Heather Lyne, Dennis Erb Jr. make history in the World of Outlaws Late Model Series

Lyne Erb Outlaws Late
Jacy Norgaard / World of Outlaws
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More than two decades in the making, the pairing of Heather Lyne and Dennis Erb Jr. produced a historical milestone in Dirt Late Model.

Last month, Erb and his long-time crew chief Lyne won their first World of Outlaws Late Model Championship and with this achievement, Lyne became the first female crew chief to win in a national late model series. Their journey together goes back 21 years and tells the story of hard work, persistence and belief in oneself.

After a career-best season with the World of Outlaws, Erb and Lyne secured the points championship at US 36 Raceway in Osborn, Mo. with three races remaining in the season. The consistency and success of their season came down to pinpoint focus. Lyne and Erb are a team of two living out a David vs. Goliath tale. In order to be as successful as possible this year the duo knew they had to do as much as possible with the resources they had.

“It’s always a challenge when you only have two people, both at the racetrack and at the shop,” Lyne told NBC Sports. “I also work full time, so during the day, Dennis has to do a significant amount of work so that when I get down there I can start working and maintaining. It’s planning ahead. It’s having that system in place and making sure that you’re prepared ahead of time.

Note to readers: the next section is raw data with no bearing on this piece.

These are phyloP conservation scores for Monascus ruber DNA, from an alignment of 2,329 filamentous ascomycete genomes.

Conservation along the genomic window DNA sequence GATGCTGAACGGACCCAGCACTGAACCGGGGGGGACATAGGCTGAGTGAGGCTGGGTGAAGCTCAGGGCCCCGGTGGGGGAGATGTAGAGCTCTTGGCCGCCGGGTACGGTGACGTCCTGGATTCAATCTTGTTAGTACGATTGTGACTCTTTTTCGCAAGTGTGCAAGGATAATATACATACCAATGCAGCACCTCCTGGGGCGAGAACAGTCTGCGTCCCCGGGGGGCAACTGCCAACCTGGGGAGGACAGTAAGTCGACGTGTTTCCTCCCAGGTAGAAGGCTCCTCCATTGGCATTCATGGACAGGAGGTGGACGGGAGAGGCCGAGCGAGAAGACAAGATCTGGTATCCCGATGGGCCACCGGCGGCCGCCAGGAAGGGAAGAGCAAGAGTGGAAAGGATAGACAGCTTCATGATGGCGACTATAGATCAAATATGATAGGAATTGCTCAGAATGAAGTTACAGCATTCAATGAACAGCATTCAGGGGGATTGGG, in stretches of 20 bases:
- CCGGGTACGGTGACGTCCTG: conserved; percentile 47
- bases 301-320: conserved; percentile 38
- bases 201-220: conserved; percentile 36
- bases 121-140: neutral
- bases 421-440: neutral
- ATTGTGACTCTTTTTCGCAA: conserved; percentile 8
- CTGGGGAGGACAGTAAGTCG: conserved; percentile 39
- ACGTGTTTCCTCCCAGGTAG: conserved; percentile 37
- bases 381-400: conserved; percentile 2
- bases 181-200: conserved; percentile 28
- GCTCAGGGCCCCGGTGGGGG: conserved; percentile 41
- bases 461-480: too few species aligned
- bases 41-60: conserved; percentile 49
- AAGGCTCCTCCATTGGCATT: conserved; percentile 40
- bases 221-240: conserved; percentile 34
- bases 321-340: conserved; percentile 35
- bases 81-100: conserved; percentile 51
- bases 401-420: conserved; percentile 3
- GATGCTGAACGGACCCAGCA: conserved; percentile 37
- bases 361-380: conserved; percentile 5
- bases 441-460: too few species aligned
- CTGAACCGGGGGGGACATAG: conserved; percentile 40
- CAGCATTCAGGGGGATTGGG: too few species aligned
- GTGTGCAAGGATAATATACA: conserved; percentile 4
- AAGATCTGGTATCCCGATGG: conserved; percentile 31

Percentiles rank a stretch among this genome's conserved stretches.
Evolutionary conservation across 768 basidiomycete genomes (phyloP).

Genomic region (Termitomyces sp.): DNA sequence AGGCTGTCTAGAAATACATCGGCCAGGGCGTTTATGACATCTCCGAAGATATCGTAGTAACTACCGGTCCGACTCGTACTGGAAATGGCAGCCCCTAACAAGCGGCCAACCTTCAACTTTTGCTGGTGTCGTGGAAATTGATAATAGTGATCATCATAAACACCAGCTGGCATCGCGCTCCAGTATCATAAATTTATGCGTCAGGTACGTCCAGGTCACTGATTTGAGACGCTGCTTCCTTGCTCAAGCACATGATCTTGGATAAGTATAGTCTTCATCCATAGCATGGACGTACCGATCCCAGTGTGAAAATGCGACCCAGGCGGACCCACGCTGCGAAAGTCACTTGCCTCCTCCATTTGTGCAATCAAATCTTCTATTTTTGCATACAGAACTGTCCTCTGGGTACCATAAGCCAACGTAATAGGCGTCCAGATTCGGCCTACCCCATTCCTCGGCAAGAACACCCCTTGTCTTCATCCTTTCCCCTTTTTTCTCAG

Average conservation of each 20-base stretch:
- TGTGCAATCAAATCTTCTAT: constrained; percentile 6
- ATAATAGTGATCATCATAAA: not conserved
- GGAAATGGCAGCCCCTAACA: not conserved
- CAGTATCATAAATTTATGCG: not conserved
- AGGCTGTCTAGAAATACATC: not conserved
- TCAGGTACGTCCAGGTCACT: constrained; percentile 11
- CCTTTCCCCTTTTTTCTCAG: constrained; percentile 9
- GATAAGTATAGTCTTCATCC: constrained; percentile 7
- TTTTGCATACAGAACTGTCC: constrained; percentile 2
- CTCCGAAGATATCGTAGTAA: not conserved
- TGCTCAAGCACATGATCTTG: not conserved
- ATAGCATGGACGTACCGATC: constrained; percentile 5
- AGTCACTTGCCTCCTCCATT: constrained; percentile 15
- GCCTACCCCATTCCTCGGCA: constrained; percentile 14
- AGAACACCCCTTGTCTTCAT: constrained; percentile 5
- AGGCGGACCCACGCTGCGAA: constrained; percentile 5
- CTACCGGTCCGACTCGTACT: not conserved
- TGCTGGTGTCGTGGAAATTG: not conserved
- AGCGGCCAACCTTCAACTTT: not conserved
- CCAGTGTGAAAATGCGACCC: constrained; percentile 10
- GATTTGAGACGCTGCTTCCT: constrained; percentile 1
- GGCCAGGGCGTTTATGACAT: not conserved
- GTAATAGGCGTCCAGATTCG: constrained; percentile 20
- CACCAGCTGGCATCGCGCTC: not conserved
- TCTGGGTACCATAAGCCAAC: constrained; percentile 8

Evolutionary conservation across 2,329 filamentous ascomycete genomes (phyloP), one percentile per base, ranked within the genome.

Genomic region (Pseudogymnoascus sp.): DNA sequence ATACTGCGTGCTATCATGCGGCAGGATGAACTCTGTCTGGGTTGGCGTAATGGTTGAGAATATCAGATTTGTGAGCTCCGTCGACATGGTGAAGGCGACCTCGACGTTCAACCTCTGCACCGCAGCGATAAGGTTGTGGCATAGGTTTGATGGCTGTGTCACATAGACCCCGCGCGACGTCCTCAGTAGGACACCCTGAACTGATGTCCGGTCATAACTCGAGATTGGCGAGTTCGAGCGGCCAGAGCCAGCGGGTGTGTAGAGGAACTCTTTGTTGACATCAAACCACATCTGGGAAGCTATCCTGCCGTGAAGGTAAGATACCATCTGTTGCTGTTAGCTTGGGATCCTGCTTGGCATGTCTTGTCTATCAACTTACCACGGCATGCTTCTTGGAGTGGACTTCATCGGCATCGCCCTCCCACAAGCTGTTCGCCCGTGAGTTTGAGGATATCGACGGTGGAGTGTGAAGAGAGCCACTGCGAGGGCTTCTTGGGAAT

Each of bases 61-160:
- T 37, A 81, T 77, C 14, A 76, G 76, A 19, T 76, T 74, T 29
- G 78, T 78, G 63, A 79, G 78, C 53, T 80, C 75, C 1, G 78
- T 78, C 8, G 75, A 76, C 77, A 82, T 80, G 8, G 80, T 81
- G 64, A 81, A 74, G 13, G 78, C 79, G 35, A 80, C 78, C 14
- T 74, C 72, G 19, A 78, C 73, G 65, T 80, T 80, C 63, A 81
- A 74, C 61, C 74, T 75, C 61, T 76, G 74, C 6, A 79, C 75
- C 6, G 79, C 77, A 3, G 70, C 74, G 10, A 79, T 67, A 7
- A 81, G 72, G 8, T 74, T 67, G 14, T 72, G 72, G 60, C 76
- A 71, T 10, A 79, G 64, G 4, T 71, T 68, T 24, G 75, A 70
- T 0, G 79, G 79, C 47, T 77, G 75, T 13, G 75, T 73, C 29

“When you have a problem at the track, making sure you have all that stuff ready so it’s a quick change and not a lengthy process to make a repair. We had zero DNFs in the World of Outlaws, we had only one DNF out of 96 races [combined among all series].”

Dennis Erb clinched his 2022 championship before the World of Outlaws World Finals. Jacy Norgaard – World of Outlaws Late Model Series.

Taming Time

This was not an easy feat. Between a full travel schedule and Lyne’s full-time job as an engineer, time comes at a premium. What they lack in time and resources they made up for in patience and planning.

“We buckled down, and we got all the equipment that we needed back, motors freshened, and things of that nature,” Lyne said about the mid-point of last season. “We were able to keep up with that. We just had a higher focus. I tried to reduce my hours at my day job as much as I possibly could while still maintaining what I need to get done at work. I got rid of a lot of the other distractions and got a more refined system in place at the shop.

“We did certain tasks on certain days so we had time to recover. We were on the road a little bit more, as opposed to coming home to the shop. So we had to be more prepared to stay out on those longer runs. It was just really staying on top of things a little more. It was a heightened sense.”

This was Lyne and Erb’s fourth full season with the Outlaws, but they’ve been on the road together for the last 21 seasons starting in 2001. Their partnership began with Lyne’s bravery. When one door closed, she was quick to open another. In 2001, Lyne’s dad was ready to stop racing. Her mother wanted to regain her weekends, but Lyne knew this was her life path and wasn’t prepared to lose it.